Sisters Cassie and Sid Sunday have not done a bang-up job of keeping in touch. In their defense, it hasn’t been easy: life veered in sharply different directions for the once-close sisters. Today, beautiful and big-hearted Sid lives an expat’s life of leisure in far-off Singapore, while harried, iPhone-clutching Cassie can’t seem to make it work as a wife and a mom to twin toddlers in Manhattan.
It doesn't help that Sid spurns all social media while Cassie is addicted to Facebook. So when Sid issues a challenge to reconnect the old-fashioned way—through real, handwritten letters—Cassie figures, why not?
The experiment exceeds both of their expectations, and the letters become a kind of mutual confessional that have real and soul-satisfying effects. And they just might have the power to help Cassie save her marriage, and give Sid the strength to get her life back on track.
But first, one of Cassie’s infamous lapses in judgment comes back to bite her, and all of the letters wind up the one place you’d never, ever want to see them: the Internet...
Kathryn - 4 Star
I really loved the premise of this novel. The reconnection of the sisters was inspired and the fact that they were doing it via letter was lovely. I was surprised many times though by the intimacy and confessions that came out through by this slower delivery. It seems that they may not have felt so at ease to be vulnerable if they had been speaking in the phone or writing via email. I'm not sure why that was?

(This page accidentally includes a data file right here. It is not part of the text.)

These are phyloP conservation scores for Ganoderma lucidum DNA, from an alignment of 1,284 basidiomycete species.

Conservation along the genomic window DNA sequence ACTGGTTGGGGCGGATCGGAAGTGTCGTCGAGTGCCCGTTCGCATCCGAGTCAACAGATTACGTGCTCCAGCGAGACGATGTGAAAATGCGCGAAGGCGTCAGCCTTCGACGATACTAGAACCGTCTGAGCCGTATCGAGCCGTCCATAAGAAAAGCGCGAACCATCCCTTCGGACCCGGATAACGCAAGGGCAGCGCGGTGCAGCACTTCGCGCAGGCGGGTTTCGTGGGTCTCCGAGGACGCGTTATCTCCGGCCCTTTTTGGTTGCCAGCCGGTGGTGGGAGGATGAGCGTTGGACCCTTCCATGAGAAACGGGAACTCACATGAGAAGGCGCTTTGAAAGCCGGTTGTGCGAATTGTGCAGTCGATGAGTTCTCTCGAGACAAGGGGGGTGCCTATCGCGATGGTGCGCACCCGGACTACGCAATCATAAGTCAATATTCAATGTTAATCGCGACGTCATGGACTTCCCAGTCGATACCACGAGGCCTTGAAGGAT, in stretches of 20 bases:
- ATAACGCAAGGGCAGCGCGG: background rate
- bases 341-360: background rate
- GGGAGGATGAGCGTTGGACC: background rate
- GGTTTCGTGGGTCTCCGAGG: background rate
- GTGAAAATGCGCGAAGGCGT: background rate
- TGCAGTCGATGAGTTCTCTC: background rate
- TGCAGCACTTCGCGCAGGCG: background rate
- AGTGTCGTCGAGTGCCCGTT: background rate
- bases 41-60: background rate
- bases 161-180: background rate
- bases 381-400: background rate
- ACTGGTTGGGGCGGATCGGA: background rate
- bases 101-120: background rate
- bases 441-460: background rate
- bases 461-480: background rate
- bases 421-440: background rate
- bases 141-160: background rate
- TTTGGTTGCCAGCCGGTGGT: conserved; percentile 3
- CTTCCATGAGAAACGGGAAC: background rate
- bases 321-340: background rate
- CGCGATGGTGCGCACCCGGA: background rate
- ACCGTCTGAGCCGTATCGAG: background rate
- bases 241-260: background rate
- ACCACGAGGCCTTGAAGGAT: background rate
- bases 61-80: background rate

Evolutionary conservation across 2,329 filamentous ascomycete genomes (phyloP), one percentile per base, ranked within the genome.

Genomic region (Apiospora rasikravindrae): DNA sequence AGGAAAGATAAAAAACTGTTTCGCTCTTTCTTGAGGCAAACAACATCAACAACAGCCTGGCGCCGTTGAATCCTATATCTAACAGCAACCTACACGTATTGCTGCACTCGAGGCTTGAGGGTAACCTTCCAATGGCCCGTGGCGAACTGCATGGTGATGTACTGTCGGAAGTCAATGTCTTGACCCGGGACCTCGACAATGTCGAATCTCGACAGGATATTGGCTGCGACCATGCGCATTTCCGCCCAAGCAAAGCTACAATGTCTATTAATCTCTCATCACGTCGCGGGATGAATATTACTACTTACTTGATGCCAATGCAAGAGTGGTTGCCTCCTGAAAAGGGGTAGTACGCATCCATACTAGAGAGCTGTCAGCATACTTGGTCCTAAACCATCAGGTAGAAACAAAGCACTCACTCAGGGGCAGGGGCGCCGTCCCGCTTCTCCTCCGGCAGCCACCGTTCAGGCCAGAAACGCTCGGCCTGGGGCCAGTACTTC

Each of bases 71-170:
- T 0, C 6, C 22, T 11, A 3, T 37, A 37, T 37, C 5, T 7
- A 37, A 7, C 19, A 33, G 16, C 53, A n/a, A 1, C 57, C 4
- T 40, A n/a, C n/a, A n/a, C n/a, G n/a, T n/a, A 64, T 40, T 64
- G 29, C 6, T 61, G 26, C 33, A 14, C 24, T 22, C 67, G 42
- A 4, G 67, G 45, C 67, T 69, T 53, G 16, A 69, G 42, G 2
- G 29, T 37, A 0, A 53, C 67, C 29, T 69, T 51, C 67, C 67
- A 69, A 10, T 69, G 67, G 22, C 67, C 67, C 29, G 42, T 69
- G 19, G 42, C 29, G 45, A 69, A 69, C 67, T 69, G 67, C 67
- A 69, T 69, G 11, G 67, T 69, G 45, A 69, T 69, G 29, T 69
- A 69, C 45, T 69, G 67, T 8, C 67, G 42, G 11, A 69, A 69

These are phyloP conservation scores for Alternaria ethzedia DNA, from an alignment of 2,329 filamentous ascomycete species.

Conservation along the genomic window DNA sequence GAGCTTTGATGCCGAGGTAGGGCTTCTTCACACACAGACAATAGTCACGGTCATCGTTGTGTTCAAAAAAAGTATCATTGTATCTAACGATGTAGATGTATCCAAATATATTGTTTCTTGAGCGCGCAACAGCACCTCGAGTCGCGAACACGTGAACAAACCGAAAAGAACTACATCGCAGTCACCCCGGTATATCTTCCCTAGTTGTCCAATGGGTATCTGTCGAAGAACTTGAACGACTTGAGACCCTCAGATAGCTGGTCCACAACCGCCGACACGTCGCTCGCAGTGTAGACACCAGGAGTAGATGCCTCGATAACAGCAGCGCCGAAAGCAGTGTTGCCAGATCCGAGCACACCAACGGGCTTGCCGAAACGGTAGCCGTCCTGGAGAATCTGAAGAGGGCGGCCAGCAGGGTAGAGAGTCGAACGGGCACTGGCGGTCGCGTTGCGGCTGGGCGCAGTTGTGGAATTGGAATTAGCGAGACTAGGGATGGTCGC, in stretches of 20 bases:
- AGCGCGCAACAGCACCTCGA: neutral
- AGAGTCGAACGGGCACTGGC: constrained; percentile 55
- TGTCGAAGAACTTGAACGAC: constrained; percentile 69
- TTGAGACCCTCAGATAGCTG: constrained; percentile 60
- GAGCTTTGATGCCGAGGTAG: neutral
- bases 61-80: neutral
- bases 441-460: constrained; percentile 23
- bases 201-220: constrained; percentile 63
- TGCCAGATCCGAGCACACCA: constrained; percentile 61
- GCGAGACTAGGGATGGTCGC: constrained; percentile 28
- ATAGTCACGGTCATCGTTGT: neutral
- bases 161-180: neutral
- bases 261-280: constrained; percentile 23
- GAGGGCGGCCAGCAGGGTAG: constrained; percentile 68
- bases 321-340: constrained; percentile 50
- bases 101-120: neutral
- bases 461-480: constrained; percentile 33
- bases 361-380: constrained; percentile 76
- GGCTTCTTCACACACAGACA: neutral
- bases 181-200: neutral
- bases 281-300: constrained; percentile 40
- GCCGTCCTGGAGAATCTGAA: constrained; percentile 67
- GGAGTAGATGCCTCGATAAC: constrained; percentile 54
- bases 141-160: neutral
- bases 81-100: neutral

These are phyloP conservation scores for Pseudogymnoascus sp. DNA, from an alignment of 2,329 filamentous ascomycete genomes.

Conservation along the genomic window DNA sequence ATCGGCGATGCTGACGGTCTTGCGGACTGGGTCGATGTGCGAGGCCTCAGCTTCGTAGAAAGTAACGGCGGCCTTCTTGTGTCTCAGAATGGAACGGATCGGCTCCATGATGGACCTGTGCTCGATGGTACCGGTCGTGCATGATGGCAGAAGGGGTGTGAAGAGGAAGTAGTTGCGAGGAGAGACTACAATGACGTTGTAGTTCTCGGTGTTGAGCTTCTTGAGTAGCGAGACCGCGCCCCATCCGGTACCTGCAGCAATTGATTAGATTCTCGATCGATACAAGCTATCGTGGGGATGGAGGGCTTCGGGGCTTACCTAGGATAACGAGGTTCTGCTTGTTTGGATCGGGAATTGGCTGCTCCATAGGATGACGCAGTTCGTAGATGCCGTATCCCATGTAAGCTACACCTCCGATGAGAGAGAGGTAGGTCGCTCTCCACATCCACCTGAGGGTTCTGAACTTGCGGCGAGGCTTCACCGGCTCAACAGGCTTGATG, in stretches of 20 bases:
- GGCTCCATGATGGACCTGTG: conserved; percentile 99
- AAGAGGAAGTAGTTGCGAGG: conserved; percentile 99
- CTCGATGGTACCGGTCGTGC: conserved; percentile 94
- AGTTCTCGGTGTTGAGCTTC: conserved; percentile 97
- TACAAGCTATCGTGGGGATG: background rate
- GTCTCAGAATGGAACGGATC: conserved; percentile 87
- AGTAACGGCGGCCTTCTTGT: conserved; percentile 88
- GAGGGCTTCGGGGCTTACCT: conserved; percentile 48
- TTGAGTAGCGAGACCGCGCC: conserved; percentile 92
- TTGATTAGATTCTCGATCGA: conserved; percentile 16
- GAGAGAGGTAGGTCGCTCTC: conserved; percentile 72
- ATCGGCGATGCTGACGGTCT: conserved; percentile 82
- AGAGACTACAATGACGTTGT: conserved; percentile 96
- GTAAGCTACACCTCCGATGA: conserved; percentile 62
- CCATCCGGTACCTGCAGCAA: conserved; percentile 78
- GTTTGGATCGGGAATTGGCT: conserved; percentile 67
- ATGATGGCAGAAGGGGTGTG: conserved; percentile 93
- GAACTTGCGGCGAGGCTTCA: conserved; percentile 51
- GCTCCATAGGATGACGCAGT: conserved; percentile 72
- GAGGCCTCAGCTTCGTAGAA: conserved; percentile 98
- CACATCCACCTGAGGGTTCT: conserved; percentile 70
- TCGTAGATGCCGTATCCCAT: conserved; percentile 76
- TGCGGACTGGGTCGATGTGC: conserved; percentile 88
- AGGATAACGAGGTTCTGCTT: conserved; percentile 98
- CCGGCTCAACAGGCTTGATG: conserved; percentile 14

I loved that Cassie was a new ish mum who couldn't entirely get her act together (or at least the act she thought she was supposed to have together). Cassie’s marriage was honestly portrayed too at a time when she wasn’t sure how to move keep their intimacy going. Sid, by contrast, seemed much more confident in herself, she was happy being a mother and a wife but wasn’t sure what her role was to be in the new country she was living in. While they were both trying to find their fit they were both looking for different things and their contrasts only brought them together I felt.
My only issue with the book was that I didn't really accept how the letters became public, the whole thing seemed very far-fetched, and the fact that Cassie spent so long agonising about how her sister and husband would react just irritated me I'm afraid. It detracted from the ease of the rest of the story and I'm sure that there could have been another way to create the suspense in the plot if it was needed. I’m not sure that was the way to go about it, though I suppose it highlighted our days of social media and private things being public.
All in all though the original premise and wonderfully thought out characters made this hovel a win for me.
Thank you to Berkley Publishing Group for our review copy. All opinions are our own.
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